Definition of recessional in English:

recessional

Pronunciation: /rəˈseSH(ə)n(ə)l//rēˈseSH(ə)n(ə)l/

adjective

  • 1Relating to an economic recession.

    ‘recessional times’
    • ‘Because it has diversified from gaming and tourism, Las Vegas is no longer immune to U.S. recessional trends, he said.’
    • ‘This trend was due to lower outflows on services and other incomes earned because of the recessional conditions of the domestic economy, including the export sector.’
    • ‘In addition, the recessional economy has created a more cautious buying environment.’
    1. 1.1Astronomy Relating to or denoting motion away from the observer.
      • ‘Over three decades of such trials they have shown that the recessional speed of the Moon is about an inch and a half per year.’
      • ‘Typical recessional speed for Virgo cluster galaxies is about 1,200 kilometres/second.’
      • ‘So, in a nutshell, if a galaxy's peculiar velocity is toward us and larger than its Hubble recessional velocity, then its light will appear blueshifted.’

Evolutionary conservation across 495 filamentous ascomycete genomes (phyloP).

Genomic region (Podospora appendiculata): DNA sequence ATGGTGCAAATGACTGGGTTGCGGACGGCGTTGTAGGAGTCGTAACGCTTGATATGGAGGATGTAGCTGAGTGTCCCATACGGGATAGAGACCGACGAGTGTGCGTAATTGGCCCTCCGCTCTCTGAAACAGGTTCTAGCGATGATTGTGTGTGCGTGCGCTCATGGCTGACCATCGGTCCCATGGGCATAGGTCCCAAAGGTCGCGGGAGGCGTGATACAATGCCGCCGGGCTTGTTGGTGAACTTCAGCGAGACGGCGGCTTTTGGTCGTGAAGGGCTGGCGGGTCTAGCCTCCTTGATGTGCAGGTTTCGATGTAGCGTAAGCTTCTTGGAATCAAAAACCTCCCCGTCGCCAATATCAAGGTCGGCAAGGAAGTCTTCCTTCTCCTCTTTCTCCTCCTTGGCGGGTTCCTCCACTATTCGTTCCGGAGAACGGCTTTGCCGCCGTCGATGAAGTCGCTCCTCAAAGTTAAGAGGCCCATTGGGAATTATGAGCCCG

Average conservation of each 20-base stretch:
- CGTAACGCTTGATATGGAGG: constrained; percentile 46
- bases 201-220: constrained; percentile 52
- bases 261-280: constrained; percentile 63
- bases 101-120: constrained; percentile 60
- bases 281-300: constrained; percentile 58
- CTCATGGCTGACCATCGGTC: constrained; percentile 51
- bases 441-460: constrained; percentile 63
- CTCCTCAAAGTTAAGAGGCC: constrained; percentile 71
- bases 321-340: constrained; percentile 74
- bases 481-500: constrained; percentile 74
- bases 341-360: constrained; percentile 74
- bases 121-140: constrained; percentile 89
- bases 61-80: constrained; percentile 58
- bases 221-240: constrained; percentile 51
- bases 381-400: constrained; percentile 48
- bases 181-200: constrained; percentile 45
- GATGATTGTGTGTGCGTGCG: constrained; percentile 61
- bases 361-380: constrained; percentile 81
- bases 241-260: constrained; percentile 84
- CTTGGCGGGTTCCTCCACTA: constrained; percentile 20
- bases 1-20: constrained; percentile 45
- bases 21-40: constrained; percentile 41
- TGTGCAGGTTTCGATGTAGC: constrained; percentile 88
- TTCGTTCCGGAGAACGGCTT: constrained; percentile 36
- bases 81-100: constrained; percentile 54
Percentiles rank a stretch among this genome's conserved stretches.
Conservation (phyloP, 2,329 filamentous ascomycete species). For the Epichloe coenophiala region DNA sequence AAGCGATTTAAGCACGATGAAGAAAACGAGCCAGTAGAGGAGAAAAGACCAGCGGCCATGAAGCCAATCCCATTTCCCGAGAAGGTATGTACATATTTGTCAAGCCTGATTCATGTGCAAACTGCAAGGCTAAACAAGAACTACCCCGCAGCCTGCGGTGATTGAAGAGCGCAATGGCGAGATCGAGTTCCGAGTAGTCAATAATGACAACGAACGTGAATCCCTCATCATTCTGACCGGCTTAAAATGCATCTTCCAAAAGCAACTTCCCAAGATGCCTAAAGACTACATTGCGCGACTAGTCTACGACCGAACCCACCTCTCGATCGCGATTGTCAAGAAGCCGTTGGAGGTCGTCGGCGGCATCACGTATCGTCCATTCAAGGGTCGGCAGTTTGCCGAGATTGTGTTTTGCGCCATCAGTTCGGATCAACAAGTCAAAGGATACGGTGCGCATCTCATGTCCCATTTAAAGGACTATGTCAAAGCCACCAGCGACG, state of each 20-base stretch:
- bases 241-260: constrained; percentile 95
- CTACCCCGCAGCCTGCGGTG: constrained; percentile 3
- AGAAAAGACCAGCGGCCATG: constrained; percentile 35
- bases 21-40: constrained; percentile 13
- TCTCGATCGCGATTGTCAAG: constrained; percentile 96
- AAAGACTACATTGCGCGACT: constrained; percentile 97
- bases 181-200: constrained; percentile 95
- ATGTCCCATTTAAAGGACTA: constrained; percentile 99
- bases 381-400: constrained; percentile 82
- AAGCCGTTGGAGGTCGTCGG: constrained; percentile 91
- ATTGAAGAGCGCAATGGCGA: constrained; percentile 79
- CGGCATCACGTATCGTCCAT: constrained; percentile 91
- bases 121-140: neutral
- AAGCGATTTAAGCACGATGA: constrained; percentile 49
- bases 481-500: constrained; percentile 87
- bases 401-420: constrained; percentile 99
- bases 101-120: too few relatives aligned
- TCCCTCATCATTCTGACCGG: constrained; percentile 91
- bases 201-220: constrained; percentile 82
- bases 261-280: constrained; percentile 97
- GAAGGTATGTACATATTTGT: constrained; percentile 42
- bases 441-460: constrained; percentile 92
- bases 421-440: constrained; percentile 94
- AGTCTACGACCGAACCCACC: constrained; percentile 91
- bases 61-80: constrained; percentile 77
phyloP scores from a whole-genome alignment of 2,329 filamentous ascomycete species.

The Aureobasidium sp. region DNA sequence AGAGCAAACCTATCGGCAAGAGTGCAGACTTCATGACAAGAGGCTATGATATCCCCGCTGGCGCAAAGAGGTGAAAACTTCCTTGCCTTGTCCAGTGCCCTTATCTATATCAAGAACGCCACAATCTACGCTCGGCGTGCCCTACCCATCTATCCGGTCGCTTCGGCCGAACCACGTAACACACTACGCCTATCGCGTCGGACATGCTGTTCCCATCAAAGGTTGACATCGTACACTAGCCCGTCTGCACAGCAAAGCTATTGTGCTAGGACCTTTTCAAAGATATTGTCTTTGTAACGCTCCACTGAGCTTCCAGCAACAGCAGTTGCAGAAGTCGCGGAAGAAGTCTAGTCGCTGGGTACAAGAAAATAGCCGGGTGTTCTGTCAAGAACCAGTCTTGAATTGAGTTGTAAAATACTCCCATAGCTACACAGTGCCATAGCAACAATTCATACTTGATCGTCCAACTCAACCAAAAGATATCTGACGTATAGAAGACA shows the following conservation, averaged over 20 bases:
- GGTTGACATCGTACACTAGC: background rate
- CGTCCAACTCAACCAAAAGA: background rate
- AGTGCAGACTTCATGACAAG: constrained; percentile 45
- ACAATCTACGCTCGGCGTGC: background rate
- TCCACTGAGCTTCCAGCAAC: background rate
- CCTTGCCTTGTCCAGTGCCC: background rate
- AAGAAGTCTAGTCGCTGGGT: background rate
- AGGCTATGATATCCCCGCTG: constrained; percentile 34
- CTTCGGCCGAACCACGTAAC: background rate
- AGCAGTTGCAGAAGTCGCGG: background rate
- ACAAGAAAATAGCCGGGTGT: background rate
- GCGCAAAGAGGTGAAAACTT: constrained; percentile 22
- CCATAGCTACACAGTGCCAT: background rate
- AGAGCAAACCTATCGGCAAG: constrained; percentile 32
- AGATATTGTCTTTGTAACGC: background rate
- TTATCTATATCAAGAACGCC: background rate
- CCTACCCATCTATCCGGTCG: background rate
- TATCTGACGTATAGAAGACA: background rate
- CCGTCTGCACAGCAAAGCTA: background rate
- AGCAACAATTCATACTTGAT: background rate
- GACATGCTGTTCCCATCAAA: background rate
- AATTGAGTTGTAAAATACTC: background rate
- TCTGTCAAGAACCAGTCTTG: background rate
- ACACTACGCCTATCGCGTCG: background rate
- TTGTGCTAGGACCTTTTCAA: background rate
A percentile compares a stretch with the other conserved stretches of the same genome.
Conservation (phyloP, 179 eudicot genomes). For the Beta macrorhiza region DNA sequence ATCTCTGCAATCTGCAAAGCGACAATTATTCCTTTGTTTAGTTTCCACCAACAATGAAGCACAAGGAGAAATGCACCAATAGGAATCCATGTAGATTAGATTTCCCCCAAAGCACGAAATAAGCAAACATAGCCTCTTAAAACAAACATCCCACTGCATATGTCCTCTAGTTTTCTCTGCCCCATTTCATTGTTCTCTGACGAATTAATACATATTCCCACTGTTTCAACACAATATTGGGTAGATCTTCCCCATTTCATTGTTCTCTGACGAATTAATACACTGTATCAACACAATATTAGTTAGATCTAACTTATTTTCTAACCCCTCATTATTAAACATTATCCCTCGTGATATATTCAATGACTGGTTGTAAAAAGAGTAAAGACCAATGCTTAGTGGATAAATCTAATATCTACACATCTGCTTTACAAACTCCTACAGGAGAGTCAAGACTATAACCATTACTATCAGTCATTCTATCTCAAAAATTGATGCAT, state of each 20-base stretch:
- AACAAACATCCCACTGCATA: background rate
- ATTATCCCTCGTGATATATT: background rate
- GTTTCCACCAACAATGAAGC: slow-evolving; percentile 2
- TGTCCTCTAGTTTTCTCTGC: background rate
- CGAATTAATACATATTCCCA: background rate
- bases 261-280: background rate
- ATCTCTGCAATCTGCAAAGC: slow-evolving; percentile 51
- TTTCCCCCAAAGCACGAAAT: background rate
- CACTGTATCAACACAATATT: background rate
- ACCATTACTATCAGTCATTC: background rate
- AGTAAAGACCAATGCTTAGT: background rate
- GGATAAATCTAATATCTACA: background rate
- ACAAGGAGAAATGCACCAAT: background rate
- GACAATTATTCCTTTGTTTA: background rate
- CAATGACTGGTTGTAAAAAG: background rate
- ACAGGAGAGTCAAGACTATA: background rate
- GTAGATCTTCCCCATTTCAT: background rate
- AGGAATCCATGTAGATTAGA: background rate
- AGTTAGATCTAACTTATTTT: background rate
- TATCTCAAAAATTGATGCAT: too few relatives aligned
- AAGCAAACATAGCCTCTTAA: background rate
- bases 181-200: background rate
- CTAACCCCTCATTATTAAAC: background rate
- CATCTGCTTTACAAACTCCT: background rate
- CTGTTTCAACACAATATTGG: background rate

2. 1.2Geology (of a moraine or other deposit) left during a pause in the retreat of a glacier or ice sheet.
      • ‘A substantial recessional moraine accumulated at the junction of the three tributary glaciers at this position.’
      • ‘Thus beaches are correlated with recessional moraines, and the beach elevation remains the same until the ice barrier retreats to a position where a new lake outlet is exposed.’
      • ‘Bogs and glacial recessional lake deposits frequently contain compressible deposits of peat and organic-rich silt.’

noun

  • A hymn sung while the clergy and choir process out of church at the end of a service.

    Compare with processional
    • ‘After the recessional we slip away from Mama and Papa, who will loiter by the door to exchange pleasantries with Father Friend.’
    • ‘The choir sang for processionals and recessionals and during church services.’
    • ‘After the recessional Croft waited until the exodus had abated, nodded silently to her ladyship as she passed down the aisle, and followed the stragglers out.’
    • ‘Gail Smith, who has been active in church music, has assembled a useful group of pieces suitable for church or Sunday school preludes, offertories or recessionals.’
    • ‘Either of these two pieces could also be used immediately after the wedding recessional, while guests leave the Church.’

Pronunciation:

recessional

/rəˈseSH(ə)n(ə)l//rēˈseSH(ə)n(ə)l/